Tag Archives: tofu

Another Dinner Party – White Bean Salad and Strawberry Chocolate Mousse Pie

This summer saw a few dinner parties. I posted about the party “Tom” and I had here. The next dinner party was a casual bday celebration outside on some friends’ patio. It was a potluck – not in the literal sense where everyone brings whatever, and all guests take their chances on what food is available, but where the hosts provided the main course and the guests brought complementary food. Our hosts made Puttanesca sauce with pasta, so I thought I’d bring a salad. But what kind of salad goes with the strong flavours of Puttanesca sauce? Here’s what was recommended by Moira Hodgson in Oprah Magazine:

White Bean Salad

(adapted from Moira Hodgson)

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3 cups cooked navy beans

1 orange bell pepper, diced

1/4 red onion, diced

1 large tomato, diced

1 tbsp. olive oil

2 tbsps. white wine vinegar

1 tbsp. water

1 tbsp. Dijon mustard

1 or 2 cloves garlic, minced (optional)

1/2 tsp salt (or more)

sprinkling of black pepper

Gently toss the beans, bell pepper, onion and tomato together. Whisk the dressing ingredients together then pour over the beans. Gently mix together and let marinate in fridge for a couple of hours. Bring to room temperature to serve.

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I also decided to bring a dessert. I have been making my chocolate mousse pie for some time now, but I wanted to add in another layer … literally another layer, but also another layer of flavour. I had some late season local strawberries in the fridge so I created this:

Strawberry Chocolate Mousse Pie

(my own creation)

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2 packages Oreo cookie type cookies

2 tbsps. coconut oil

1 recipe chocolate mousse

  • 1 full package (200 grams) organic fair trade baking chocolate (I use Camino semi-sweet)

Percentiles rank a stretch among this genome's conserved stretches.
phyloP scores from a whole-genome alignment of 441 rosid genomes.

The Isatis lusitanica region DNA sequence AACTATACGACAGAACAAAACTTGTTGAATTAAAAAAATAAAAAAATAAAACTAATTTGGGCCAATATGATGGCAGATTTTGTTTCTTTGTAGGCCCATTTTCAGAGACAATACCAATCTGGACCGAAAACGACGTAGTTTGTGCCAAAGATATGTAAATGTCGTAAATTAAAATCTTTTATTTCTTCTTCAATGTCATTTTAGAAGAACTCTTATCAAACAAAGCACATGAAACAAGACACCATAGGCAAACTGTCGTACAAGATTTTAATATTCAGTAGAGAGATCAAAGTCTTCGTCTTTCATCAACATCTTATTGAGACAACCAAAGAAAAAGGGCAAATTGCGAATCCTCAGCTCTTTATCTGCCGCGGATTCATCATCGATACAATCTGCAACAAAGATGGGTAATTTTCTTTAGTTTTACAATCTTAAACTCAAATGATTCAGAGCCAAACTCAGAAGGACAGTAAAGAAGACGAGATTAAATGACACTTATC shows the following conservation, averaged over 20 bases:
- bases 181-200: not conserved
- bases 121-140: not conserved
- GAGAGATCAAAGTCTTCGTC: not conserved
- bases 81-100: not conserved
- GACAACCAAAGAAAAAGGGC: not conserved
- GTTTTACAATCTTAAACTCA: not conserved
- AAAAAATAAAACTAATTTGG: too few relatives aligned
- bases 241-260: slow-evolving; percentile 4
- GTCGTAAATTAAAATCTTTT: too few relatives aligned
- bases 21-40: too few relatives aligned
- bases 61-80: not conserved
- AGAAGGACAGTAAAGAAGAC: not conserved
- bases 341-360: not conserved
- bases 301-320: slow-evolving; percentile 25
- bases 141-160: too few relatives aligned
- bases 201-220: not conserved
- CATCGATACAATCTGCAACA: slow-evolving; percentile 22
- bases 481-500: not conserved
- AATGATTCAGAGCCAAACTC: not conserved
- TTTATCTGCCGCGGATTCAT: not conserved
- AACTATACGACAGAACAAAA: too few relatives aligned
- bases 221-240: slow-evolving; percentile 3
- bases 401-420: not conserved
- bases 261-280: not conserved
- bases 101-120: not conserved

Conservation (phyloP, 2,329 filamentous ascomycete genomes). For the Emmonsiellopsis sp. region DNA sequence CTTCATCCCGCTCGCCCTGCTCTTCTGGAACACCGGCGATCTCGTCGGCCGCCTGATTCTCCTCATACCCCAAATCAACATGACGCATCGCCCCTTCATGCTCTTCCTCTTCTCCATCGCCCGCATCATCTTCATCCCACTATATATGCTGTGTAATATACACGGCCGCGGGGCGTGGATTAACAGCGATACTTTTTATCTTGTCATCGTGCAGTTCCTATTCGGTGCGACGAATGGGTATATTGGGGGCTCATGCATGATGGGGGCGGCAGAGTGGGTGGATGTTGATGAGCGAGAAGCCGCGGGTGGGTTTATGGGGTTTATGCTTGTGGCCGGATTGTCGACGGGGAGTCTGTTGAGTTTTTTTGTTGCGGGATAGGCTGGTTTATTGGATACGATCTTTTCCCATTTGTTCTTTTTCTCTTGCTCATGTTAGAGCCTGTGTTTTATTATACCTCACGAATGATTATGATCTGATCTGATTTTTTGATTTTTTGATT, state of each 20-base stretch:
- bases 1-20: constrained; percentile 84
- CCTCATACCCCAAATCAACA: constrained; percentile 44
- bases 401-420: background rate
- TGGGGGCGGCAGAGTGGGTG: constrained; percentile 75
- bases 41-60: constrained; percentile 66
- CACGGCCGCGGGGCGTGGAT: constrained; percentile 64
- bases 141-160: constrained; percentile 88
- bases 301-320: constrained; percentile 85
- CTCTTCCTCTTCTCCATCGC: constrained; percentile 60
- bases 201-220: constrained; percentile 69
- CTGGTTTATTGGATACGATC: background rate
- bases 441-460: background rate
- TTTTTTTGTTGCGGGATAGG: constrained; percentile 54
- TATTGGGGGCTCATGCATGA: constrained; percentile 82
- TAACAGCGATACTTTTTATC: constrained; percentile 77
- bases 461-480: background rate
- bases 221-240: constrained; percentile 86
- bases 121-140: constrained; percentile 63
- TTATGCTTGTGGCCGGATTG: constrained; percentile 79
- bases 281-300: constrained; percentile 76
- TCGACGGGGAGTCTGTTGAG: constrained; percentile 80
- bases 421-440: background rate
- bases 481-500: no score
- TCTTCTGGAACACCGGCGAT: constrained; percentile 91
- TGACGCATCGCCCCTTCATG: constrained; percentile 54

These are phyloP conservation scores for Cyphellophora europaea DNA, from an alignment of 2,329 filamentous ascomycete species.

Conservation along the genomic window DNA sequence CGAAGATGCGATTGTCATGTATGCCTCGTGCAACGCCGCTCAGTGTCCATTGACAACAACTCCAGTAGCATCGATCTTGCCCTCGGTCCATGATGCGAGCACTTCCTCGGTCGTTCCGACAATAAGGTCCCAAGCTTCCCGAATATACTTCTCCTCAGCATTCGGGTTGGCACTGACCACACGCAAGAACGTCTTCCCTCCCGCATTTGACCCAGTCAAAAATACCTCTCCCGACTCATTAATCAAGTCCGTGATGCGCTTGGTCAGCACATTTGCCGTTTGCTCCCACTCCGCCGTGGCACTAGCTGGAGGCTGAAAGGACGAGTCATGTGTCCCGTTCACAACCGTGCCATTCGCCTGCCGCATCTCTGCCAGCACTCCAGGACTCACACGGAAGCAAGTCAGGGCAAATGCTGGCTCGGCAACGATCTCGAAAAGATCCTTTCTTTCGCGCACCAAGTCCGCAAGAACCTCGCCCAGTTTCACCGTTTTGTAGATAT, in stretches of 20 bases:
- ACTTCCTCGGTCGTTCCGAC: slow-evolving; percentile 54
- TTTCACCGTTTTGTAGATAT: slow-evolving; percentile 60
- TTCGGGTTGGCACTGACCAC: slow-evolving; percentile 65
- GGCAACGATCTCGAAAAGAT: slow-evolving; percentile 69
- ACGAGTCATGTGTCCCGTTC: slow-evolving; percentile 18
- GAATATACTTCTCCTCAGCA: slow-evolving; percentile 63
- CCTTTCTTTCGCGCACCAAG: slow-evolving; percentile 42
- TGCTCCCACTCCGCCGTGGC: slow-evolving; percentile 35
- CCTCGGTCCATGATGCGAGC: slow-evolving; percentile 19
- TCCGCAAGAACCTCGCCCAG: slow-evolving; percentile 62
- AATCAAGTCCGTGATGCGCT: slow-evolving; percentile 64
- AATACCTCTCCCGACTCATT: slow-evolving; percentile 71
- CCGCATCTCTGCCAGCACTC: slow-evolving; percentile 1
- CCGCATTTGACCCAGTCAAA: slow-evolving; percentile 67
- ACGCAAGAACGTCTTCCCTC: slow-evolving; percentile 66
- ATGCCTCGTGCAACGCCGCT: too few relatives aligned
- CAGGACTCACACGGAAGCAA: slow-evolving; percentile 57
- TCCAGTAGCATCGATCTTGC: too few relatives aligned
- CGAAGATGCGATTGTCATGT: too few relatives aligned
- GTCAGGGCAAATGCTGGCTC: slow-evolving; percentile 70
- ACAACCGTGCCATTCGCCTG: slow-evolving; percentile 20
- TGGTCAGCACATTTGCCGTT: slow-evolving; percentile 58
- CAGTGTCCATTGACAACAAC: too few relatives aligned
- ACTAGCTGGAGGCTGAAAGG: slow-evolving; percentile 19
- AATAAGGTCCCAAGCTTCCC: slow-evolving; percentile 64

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  • 1 package silken tofu

  • 1/2 cup almond milk

  • 1/2 tsp pure vanilla (liquid or powder)

  • pinch sea salt

1 cup strawberries

1 tbsp. maple syrup

several strawberries cut in slices

Crumble 1/2 of the cookies in a blender, then transfer to a pie plate. Crumble the other 1/2 of the cookies in a blender with the coconut oil until well mixed. Mix the dry and oiled cookie crumbs together and press up the sides and into the bottom of the pie plate.

Melt the chocolate over a double boiler.

Slip the tofu into a pot of boiling water and boil for 2-3 minutes (helps get rid of any beany taste).

Put the tofu into the blender with the milk and blend until smooth. Add in the melted chocolate, vanilla and salt and blend for 2-3 minutes until very smooth. Pour the chocolate mousse into the pie plate on top of the cookie crumb base. Put in fridge for an hour or so until the mousse cools and firms up.

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Put the cup of strawberries into a blender and blend until liquid. Add in the maple syrup and blend briefly. Ladle the strawberry puree onto the chocolate mousse, letting the puree spread on its own to the edges.

Top with sliced strawberries.

Chill in fridge for at least an hour. Serve straight from the fridge.

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Ramen Noodles – Soup and Salad

Hey There! Look at this! I just found and bought an interesting package of Ramen noodles from, of all places, Costco. Check it out. Noodles made from rice and millet … gluten-free and actually good for you and no accompanying sachet of MSG!

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As soon as I got home from the store, I had to make something with them. Soup, of course! Isn’t that what Ramen noodles were made for? Eaten with a spoon AND fork!

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For this yummy bowl of goodness, I cooked the noodles up in some veg broth, then stirred in some chopped up leftover roasted vegetables I had on hand and the last of the grape tomatoes. I also added in some chopped green onions.

A week or so later, I had some marinated, baked tofu kicking around (I had planned on using it in some delicious sandwiches which I will tell you more about in another post, but I absent mindedly cut the tofu into cubes instead of slabs). And those noodles called my name again so I decided to make a tofu-noodle-roast-vegetable salad.

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Here’s what I did:

3 “cakes” Ramen noodles

1 recipe of marinated baked tofu cubes

Dressing:

2 garlic cloves, pressed

1/4 cup tamari sauce (or coconut soy-free seasoning sauce or Bragg All Purpose Liquid Soy Seasoning or a combination)

1/4 cup rice vinegar

1 tbsp. agave nectar

juice of 1/2 lime

1/4 tsp chili flakes

Roasted Veg:

2 medium carrots, cut into 1 inch pieces

1 red bell pepper, cut into 1 inch pieces

1/2 green cabbage, cut into wedges

1 medium zucchini, cut into 1 inch pieces

handful of shitake mushrooms, sliced in half

2 or 3 green onions, diced

handful of peanuts, chopped

Cook the Ramen noodles, in water or in broth. Drain, rinse with cold water, drain and set aside.